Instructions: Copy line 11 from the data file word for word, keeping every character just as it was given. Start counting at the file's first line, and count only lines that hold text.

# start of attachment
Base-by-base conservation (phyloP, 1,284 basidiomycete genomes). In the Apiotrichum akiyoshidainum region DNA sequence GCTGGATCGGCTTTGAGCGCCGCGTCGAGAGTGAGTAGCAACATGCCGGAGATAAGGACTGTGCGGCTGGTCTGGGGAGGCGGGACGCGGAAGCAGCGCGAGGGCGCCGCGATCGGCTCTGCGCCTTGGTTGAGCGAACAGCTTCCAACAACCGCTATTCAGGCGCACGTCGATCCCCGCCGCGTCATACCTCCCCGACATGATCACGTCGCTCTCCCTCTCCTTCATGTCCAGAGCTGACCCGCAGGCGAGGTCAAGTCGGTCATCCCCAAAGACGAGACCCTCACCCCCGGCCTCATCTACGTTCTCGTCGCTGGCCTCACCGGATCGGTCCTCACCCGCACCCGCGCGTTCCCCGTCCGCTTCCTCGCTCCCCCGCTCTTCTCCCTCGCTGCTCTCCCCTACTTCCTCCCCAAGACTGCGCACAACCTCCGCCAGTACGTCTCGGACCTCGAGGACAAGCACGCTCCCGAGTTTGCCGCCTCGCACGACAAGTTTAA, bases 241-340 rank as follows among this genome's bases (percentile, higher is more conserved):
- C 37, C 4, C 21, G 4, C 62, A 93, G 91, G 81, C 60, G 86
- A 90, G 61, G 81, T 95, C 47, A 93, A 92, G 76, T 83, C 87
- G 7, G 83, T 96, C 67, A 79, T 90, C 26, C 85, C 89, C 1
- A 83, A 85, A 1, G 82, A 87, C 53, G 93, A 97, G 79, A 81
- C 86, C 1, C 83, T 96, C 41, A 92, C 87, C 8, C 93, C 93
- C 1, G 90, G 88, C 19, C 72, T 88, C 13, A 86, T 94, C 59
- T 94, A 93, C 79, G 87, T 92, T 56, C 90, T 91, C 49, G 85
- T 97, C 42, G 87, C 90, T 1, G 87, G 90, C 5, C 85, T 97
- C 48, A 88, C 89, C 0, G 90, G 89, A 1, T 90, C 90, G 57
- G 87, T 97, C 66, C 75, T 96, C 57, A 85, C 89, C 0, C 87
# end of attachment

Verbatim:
- G 87, T 97, C 66, C 75, T 96, C 57, A 85, C 89, C 0, C 87